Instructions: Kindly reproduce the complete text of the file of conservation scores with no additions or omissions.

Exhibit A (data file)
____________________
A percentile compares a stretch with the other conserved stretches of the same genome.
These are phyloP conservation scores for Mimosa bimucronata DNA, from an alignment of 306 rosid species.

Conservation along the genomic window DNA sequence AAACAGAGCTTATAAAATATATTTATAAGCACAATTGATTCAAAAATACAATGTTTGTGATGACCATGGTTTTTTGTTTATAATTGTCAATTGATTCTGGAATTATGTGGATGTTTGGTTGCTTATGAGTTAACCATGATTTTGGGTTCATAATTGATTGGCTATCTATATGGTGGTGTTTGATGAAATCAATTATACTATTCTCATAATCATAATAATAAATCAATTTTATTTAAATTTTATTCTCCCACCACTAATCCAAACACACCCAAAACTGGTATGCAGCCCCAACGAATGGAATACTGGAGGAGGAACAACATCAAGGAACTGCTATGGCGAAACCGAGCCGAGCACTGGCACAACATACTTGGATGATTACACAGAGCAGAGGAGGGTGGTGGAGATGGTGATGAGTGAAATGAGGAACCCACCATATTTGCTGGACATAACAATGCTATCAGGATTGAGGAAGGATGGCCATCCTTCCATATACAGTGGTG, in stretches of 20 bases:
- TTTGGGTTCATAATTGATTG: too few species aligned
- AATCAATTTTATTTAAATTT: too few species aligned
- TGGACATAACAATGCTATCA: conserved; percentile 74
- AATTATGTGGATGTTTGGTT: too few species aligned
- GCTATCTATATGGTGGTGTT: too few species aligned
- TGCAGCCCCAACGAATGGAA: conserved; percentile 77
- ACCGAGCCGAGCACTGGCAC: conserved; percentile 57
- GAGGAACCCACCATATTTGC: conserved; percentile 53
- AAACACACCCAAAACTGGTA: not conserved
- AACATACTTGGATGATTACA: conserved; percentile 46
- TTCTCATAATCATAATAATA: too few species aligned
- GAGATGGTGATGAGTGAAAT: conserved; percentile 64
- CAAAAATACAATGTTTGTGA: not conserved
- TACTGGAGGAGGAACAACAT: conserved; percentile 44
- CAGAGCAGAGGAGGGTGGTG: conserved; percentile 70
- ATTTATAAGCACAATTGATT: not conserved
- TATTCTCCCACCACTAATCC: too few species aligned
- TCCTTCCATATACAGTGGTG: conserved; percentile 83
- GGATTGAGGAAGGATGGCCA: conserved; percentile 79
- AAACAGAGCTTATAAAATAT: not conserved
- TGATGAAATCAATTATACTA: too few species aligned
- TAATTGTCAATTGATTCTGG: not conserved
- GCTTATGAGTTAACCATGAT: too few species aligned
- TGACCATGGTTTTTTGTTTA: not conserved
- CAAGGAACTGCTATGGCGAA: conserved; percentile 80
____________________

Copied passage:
A percentile compares a stretch with the other conserved stretches of the same genome.
These are phyloP conservation scores for Mimosa bimucronata DNA, from an alignment of 306 rosid species.

Conservation along the genomic window DNA sequence AAACAGAGCTTATAAAATATATTTATAAGCACAATTGATTCAAAAATACAATGTTTGTGATGACCATGGTTTTTTGTTTATAATTGTCAATTGATTCTGGAATTATGTGGATGTTTGGTTGCTTATGAGTTAACCATGATTTTGGGTTCATAATTGATTGGCTATCTATATGGTGGTGTTTGATGAAATCAATTATACTATTCTCATAATCATAATAATAAATCAATTTTATTTAAATTTTATTCTCCCACCACTAATCCAAACACACCCAAAACTGGTATGCAGCCCCAACGAATGGAATACTGGAGGAGGAACAACATCAAGGAACTGCTATGGCGAAACCGAGCCGAGCACTGGCACAACATACTTGGATGATTACACAGAGCAGAGGAGGGTGGTGGAGATGGTGATGAGTGAAATGAGGAACCCACCATATTTGCTGGACATAACAATGCTATCAGGATTGAGGAAGGATGGCCATCCTTCCATATACAGTGGTG, in stretches of 20 bases:
- TTTGGGTTCATAATTGATTG: too few species aligned
- AATCAATTTTATTTAAATTT: too few species aligned
- TGGACATAACAATGCTATCA: conserved; percentile 74
- AATTATGTGGATGTTTGGTT: too few species aligned
- GCTATCTATATGGTGGTGTT: too few species aligned
- TGCAGCCCCAACGAATGGAA: conserved; percentile 77
- ACCGAGCCGAGCACTGGCAC: conserved; percentile 57
- GAGGAACCCACCATATTTGC: conserved; percentile 53
- AAACACACCCAAAACTGGTA: not conserved
- AACATACTTGGATGATTACA: conserved; percentile 46
- TTCTCATAATCATAATAATA: too few species aligned
- GAGATGGTGATGAGTGAAAT: conserved; percentile 64
- CAAAAATACAATGTTTGTGA: not conserved
- TACTGGAGGAGGAACAACAT: conserved; percentile 44
- CAGAGCAGAGGAGGGTGGTG: conserved; percentile 70
- ATTTATAAGCACAATTGATT: not conserved
- TATTCTCCCACCACTAATCC: too few species aligned
- TCCTTCCATATACAGTGGTG: conserved; percentile 83
- GGATTGAGGAAGGATGGCCA: conserved; percentile 79
- AAACAGAGCTTATAAAATAT: not conserved
- TGATGAAATCAATTATACTA: too few species aligned
- TAATTGTCAATTGATTCTGG: not conserved
- GCTTATGAGTTAACCATGAT: too few species aligned
- TGACCATGGTTTTTTGTTTA: not conserved
- CAAGGAACTGCTATGGCGAA: conserved; percentile 80